Tourist Guide to Fuerteventura in the Canary Islands

Fuerteventura is the second largest of the Canary Islands situated off the coast of Africa and has been occupied since the 11th century BC so is steeped in history.

Due to it’s temperate climate the island is also known as the island of eternal spring and as a result has been a popular destination for tourists since the mid 60s when the first tourist hotel was built.

For the sun worshipper there is a large selection of beautiful sandy beaches from Corralejo with it’s sand dunes in the north of the island to Jandia in the south with it’s expanse of flat sandy beaches.

Fuerteventura has a selection of blue flag beaches including Butihondo, Costa calma, Grandes Playas, Gran Tarajal and Matorral. The award of a blue flag means that the beach has passed a strict inspection of water quality, environmental education and information, environmental management, safety and other services.

There is a large variety of restaurants, bars and nightclubs on Fuerteventura particularly in the resorts of Corralejo and Caleta de Fuste.

Corralejo in the north of the island is one of the most popular resorts and whilst it has expanded over the last few years it has still managed to keep it’s charm. There is a promenade lined with cafes and restaurants running the length of the waterfront. The town’s sheltered beaches are popular with families not being affected by the strong currents found on the beaches further south.

Caleta de Fuste also known as Castillo lies to the east of Fuerteventura halfway down the coast and is a popular destination for families and keen golfers.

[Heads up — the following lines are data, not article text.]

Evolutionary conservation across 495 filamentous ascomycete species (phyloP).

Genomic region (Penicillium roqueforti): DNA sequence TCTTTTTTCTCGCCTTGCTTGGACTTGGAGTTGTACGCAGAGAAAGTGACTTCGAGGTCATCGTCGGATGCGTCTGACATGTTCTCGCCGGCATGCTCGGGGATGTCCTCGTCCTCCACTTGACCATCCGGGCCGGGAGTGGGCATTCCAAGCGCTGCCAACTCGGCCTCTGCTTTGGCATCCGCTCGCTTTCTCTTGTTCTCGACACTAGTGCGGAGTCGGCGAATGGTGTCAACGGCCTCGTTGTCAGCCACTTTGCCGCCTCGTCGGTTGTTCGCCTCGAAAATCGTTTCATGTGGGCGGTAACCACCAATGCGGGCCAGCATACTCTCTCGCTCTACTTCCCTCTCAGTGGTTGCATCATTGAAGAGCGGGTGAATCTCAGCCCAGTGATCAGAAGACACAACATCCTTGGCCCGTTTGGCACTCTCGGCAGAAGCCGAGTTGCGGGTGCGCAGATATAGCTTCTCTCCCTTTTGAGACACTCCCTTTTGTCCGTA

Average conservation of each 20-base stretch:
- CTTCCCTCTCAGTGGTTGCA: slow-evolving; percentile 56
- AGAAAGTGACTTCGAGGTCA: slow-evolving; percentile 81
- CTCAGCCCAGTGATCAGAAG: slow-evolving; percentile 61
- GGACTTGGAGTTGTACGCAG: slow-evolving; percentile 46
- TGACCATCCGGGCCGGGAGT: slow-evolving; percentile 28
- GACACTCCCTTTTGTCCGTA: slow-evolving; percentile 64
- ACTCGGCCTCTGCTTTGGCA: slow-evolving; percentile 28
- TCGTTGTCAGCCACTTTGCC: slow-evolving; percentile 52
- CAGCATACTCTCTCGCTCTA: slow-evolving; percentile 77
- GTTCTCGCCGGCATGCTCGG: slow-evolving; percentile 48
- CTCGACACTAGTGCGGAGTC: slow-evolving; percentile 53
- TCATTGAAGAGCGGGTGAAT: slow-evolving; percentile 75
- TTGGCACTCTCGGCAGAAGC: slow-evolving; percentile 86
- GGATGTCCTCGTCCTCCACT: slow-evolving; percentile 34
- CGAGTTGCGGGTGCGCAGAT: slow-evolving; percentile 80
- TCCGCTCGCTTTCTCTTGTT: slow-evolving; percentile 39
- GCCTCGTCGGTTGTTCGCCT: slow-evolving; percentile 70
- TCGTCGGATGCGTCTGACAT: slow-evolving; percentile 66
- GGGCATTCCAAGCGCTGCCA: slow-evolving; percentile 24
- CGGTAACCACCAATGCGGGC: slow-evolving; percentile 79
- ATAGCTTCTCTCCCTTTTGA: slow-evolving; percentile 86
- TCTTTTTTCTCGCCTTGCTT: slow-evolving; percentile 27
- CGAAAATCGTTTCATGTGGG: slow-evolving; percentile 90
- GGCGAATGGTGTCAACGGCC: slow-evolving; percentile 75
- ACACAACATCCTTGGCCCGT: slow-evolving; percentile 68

Built in the 18th century Antigua is one of the oldest villages on Fuerteventura, one of it’s most popular tourist sights is the windmill used as a tourist centre.

Betancuria was the former capital of Fuerteventura and dates back to the 1400′s and is a historical centre. The area is well known for it’s stunning views and mountains.

Cofete is in an isolated part of Fuerteventura but is worth a visit as it commands fantastic views of the island and the journey is an adventure in itself with sheer drops on the track to the town.

Costa Calma is on the edge of Jandia nationa park and is know for it’s long sandy beaches the most famous of which is Playa Barca.

Cotillo is in the northwest corner of Fuerteventura and is fast becoming a popular destination due to it’s beautiful beaches and lagoons to the south of the harbour. This area is famous for surfing and windsurfing due to the large waves and constant warm wind.

Gran Tarajal is one of the largest towns on Fuerteventura and is a working town being one of the few places not relying on tourism. The church and the sea horse fountain are well worth a visit as is the harbour.

Since 1860 Puerto del Rosario has been the capital of Fuerteventura and whilst it is close to the airport it is more geared up to industry rather than tourism. Caleta de Fuste is the nearest resort and recently the town has been improved with a new promenade.

La Oliva was the administrative heart of Fuerteventura and the Casa de los Coroneles townhouse is one of the main toursist attractions.

There are a large selection of hotels on the island and in recent years staying in holiday homes belonging to individual owners has become very popular allowing more freedom and at the same time being more economical for families.

Julie Pendleton writes for Holiday Home Rentals who have a selection of Fuerteventura Apartments and Canary Island Apartments which can be rented direct from their owners.